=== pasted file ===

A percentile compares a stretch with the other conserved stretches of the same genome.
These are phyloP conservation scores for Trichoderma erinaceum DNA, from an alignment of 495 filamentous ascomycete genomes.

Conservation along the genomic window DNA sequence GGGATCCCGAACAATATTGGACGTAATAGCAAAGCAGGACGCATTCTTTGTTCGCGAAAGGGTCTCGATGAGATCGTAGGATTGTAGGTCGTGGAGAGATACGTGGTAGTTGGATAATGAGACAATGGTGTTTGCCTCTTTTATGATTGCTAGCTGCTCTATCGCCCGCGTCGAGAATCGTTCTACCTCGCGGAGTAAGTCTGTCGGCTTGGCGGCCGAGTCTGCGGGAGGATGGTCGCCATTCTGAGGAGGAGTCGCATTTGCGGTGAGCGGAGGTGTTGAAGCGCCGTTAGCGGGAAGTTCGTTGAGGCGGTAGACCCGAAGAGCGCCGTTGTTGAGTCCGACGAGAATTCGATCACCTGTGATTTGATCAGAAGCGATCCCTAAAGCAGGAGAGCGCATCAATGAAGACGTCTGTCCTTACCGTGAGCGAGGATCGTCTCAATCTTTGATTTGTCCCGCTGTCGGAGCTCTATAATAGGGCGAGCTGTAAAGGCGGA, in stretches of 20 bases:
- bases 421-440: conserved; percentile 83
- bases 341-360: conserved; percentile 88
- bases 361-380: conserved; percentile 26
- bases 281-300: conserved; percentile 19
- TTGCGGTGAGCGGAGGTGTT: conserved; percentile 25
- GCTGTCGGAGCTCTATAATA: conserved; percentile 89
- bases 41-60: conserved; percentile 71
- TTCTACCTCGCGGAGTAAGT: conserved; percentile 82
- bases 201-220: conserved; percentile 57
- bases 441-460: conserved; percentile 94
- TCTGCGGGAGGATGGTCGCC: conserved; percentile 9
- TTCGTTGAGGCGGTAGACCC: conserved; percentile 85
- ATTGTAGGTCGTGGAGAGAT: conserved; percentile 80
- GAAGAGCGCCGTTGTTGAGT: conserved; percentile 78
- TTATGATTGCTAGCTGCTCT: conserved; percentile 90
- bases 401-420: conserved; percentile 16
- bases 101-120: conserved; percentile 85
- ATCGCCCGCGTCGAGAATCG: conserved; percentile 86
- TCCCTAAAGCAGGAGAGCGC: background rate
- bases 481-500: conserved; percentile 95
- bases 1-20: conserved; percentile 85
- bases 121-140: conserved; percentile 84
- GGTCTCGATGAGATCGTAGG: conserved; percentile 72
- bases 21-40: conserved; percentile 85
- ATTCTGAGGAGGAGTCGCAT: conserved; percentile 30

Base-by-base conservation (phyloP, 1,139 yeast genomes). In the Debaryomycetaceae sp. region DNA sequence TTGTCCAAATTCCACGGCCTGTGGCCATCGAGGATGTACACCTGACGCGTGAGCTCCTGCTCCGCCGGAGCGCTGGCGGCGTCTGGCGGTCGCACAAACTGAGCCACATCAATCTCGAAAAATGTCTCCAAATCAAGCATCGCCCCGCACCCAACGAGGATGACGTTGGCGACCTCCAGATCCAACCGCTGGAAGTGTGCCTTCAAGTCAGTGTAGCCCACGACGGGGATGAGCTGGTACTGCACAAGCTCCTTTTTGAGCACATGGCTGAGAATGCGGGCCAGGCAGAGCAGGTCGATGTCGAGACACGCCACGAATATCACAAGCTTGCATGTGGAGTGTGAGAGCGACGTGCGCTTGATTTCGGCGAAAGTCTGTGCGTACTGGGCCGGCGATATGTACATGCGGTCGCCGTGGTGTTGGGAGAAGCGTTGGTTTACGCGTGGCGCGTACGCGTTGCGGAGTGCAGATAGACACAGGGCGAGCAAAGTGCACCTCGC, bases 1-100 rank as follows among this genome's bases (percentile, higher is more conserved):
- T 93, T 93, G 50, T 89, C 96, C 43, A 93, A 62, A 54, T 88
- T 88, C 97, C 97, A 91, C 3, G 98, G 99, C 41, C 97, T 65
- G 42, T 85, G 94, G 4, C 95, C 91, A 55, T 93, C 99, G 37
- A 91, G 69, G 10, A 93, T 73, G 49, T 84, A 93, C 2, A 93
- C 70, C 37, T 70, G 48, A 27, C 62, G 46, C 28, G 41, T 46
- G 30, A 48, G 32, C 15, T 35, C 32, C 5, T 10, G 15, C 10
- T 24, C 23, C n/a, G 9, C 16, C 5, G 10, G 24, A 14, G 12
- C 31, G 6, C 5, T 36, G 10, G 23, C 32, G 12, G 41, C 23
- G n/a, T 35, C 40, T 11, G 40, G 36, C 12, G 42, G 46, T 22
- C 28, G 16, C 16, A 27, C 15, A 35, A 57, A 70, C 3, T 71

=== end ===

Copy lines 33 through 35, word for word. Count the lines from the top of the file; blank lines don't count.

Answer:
- A 91, G 69, G 10, A 93, T 73, G 49, T 84, A 93, C 2, A 93
- C 70, C 37, T 70, G 48, A 27, C 62, G 46, C 28, G 41, T 46
- G 30, A 48, G 32, C 15, T 35, C 32, C 5, T 10, G 15, C 10